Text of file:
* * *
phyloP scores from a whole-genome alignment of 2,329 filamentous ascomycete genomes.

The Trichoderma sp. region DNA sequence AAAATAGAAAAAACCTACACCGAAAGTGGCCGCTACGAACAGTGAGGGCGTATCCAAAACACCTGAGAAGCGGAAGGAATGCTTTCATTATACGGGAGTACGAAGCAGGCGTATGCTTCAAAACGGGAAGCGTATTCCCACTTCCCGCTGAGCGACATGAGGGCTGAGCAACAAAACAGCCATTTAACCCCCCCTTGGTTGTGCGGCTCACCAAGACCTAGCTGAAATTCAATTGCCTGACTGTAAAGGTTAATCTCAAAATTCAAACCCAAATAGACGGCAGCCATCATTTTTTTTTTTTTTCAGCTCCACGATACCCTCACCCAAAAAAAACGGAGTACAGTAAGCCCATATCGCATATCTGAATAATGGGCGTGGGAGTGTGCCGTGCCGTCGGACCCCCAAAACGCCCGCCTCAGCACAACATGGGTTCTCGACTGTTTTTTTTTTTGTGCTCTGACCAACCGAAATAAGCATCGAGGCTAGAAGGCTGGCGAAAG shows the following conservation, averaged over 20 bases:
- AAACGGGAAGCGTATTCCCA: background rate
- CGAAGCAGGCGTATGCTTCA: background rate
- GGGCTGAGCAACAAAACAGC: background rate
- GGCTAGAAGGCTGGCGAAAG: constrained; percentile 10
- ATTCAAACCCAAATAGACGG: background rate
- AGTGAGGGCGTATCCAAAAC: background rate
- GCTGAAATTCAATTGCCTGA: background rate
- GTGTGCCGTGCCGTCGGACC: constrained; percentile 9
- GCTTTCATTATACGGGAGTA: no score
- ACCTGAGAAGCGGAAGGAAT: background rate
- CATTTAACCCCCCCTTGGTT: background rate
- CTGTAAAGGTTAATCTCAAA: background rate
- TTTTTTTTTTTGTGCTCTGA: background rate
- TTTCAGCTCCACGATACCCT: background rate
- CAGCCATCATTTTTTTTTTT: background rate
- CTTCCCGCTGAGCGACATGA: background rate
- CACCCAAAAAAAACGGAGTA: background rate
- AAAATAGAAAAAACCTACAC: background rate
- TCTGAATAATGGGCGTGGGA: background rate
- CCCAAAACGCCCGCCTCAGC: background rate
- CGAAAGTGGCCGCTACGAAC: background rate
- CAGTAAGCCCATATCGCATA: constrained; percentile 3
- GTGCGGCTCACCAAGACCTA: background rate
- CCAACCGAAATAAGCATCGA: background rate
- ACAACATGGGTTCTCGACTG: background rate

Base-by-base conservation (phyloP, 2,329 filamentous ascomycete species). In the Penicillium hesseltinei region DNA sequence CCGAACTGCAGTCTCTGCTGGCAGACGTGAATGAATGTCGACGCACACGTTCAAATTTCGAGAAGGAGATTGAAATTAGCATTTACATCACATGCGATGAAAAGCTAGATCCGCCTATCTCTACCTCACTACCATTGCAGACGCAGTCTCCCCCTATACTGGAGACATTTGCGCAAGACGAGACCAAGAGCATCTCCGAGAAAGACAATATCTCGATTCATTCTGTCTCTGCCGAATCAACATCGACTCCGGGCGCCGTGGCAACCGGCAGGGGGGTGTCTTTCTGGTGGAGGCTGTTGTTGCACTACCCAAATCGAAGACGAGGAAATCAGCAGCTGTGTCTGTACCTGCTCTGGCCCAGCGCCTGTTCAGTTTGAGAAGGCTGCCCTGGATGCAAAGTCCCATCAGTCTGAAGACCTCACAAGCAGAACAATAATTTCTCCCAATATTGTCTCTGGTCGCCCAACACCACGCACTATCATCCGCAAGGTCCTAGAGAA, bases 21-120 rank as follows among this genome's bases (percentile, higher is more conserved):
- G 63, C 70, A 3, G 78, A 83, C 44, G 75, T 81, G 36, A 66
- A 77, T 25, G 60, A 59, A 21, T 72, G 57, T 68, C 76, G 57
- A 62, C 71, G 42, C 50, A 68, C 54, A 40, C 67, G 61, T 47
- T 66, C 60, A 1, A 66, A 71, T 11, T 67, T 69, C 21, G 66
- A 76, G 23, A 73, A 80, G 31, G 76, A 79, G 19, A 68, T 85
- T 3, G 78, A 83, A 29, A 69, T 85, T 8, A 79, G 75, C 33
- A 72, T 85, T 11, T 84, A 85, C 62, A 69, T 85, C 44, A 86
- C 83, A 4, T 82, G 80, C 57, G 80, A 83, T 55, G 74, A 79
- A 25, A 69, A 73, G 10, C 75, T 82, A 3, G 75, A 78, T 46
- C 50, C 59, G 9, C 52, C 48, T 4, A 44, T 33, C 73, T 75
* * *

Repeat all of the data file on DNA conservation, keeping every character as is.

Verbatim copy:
phyloP scores from a whole-genome alignment of 2,329 filamentous ascomycete genomes.

The Trichoderma sp. region DNA sequence AAAATAGAAAAAACCTACACCGAAAGTGGCCGCTACGAACAGTGAGGGCGTATCCAAAACACCTGAGAAGCGGAAGGAATGCTTTCATTATACGGGAGTACGAAGCAGGCGTATGCTTCAAAACGGGAAGCGTATTCCCACTTCCCGCTGAGCGACATGAGGGCTGAGCAACAAAACAGCCATTTAACCCCCCCTTGGTTGTGCGGCTCACCAAGACCTAGCTGAAATTCAATTGCCTGACTGTAAAGGTTAATCTCAAAATTCAAACCCAAATAGACGGCAGCCATCATTTTTTTTTTTTTTCAGCTCCACGATACCCTCACCCAAAAAAAACGGAGTACAGTAAGCCCATATCGCATATCTGAATAATGGGCGTGGGAGTGTGCCGTGCCGTCGGACCCCCAAAACGCCCGCCTCAGCACAACATGGGTTCTCGACTGTTTTTTTTTTTGTGCTCTGACCAACCGAAATAAGCATCGAGGCTAGAAGGCTGGCGAAAG shows the following conservation, averaged over 20 bases:
- AAACGGGAAGCGTATTCCCA: background rate
- CGAAGCAGGCGTATGCTTCA: background rate
- GGGCTGAGCAACAAAACAGC: background rate
- GGCTAGAAGGCTGGCGAAAG: constrained; percentile 10
- ATTCAAACCCAAATAGACGG: background rate
- AGTGAGGGCGTATCCAAAAC: background rate
- GCTGAAATTCAATTGCCTGA: background rate
- GTGTGCCGTGCCGTCGGACC: constrained; percentile 9
- GCTTTCATTATACGGGAGTA: no score
- ACCTGAGAAGCGGAAGGAAT: background rate
- CATTTAACCCCCCCTTGGTT: background rate
- CTGTAAAGGTTAATCTCAAA: background rate
- TTTTTTTTTTTGTGCTCTGA: background rate
- TTTCAGCTCCACGATACCCT: background rate
- CAGCCATCATTTTTTTTTTT: background rate
- CTTCCCGCTGAGCGACATGA: background rate
- CACCCAAAAAAAACGGAGTA: background rate
- AAAATAGAAAAAACCTACAC: background rate
- TCTGAATAATGGGCGTGGGA: background rate
- CCCAAAACGCCCGCCTCAGC: background rate
- CGAAAGTGGCCGCTACGAAC: background rate
- CAGTAAGCCCATATCGCATA: constrained; percentile 3
- GTGCGGCTCACCAAGACCTA: background rate
- CCAACCGAAATAAGCATCGA: background rate
- ACAACATGGGTTCTCGACTG: background rate

Base-by-base conservation (phyloP, 2,329 filamentous ascomycete species). In the Penicillium hesseltinei region DNA sequence CCGAACTGCAGTCTCTGCTGGCAGACGTGAATGAATGTCGACGCACACGTTCAAATTTCGAGAAGGAGATTGAAATTAGCATTTACATCACATGCGATGAAAAGCTAGATCCGCCTATCTCTACCTCACTACCATTGCAGACGCAGTCTCCCCCTATACTGGAGACATTTGCGCAAGACGAGACCAAGAGCATCTCCGAGAAAGACAATATCTCGATTCATTCTGTCTCTGCCGAATCAACATCGACTCCGGGCGCCGTGGCAACCGGCAGGGGGGTGTCTTTCTGGTGGAGGCTGTTGTTGCACTACCCAAATCGAAGACGAGGAAATCAGCAGCTGTGTCTGTACCTGCTCTGGCCCAGCGCCTGTTCAGTTTGAGAAGGCTGCCCTGGATGCAAAGTCCCATCAGTCTGAAGACCTCACAAGCAGAACAATAATTTCTCCCAATATTGTCTCTGGTCGCCCAACACCACGCACTATCATCCGCAAGGTCCTAGAGAA, bases 21-120 rank as follows among this genome's bases (percentile, higher is more conserved):
- G 63, C 70, A 3, G 78, A 83, C 44, G 75, T 81, G 36, A 66
- A 77, T 25, G 60, A 59, A 21, T 72, G 57, T 68, C 76, G 57
- A 62, C 71, G 42, C 50, A 68, C 54, A 40, C 67, G 61, T 47
- T 66, C 60, A 1, A 66, A 71, T 11, T 67, T 69, C 21, G 66
- A 76, G 23, A 73, A 80, G 31, G 76, A 79, G 19, A 68, T 85
- T 3, G 78, A 83, A 29, A 69, T 85, T 8, A 79, G 75, C 33
- A 72, T 85, T 11, T 84, A 85, C 62, A 69, T 85, C 44, A 86
- C 83, A 4, T 82, G 80, C 57, G 80, A 83, T 55, G 74, A 79
- A 25, A 69, A 73, G 10, C 75, T 82, A 3, G 75, A 78, T 46
- C 50, C 59, G 9, C 52, C 48, T 4, A 44, T 33, C 73, T 75